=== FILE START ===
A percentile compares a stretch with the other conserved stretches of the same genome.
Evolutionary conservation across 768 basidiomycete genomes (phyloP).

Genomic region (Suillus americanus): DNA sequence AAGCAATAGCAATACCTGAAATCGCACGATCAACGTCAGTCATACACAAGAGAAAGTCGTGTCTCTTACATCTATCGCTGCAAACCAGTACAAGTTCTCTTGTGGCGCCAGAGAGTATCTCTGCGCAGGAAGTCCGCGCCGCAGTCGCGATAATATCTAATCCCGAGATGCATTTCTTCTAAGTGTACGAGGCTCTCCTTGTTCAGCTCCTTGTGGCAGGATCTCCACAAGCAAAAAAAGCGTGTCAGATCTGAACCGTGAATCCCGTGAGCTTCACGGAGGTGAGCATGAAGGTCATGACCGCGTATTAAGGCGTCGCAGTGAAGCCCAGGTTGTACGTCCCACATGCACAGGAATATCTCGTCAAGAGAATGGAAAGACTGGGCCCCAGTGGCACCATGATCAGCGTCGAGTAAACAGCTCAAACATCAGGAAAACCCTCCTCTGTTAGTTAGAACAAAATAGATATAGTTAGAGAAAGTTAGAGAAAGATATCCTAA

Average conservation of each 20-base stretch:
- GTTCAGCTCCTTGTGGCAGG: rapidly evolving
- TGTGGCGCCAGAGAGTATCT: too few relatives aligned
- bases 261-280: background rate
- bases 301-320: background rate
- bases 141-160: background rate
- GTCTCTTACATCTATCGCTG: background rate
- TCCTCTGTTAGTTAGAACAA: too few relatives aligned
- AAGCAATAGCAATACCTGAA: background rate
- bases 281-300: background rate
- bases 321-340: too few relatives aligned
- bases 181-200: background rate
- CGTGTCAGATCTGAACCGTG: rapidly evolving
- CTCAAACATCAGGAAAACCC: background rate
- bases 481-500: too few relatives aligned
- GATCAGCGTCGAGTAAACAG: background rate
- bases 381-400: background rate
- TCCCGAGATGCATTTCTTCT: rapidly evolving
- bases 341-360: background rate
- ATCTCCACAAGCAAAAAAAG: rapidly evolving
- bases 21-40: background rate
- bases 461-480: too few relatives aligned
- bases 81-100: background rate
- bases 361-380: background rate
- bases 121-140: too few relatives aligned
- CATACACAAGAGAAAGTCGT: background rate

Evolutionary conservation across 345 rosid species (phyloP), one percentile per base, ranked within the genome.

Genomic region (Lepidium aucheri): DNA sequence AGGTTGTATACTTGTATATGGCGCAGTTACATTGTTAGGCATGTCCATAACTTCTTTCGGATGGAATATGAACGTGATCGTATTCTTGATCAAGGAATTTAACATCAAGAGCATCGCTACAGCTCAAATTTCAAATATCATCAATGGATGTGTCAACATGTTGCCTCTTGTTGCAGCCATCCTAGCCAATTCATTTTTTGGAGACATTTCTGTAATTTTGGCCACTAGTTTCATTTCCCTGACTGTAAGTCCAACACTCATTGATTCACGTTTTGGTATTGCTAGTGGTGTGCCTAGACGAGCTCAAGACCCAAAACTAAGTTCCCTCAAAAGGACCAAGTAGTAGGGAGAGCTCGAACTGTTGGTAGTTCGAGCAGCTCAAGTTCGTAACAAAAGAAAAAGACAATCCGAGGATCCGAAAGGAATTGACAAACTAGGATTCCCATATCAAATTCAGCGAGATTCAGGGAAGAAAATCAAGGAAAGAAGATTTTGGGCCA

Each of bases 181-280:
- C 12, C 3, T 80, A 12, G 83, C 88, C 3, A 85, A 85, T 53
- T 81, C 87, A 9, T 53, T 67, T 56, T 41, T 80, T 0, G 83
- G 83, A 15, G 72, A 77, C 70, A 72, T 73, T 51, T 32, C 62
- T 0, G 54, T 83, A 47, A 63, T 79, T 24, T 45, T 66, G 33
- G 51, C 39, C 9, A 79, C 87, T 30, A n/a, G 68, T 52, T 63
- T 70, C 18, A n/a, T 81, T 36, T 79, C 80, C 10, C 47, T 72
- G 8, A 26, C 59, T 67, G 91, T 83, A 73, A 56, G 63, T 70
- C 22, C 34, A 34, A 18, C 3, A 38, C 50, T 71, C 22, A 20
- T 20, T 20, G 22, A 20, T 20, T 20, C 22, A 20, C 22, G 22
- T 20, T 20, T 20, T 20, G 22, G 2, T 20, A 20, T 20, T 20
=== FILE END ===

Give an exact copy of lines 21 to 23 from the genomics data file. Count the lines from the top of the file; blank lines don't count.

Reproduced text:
- TCCCGAGATGCATTTCTTCT: rapidly evolving
- bases 341-360: background rate
- ATCTCCACAAGCAAAAAAAG: rapidly evolving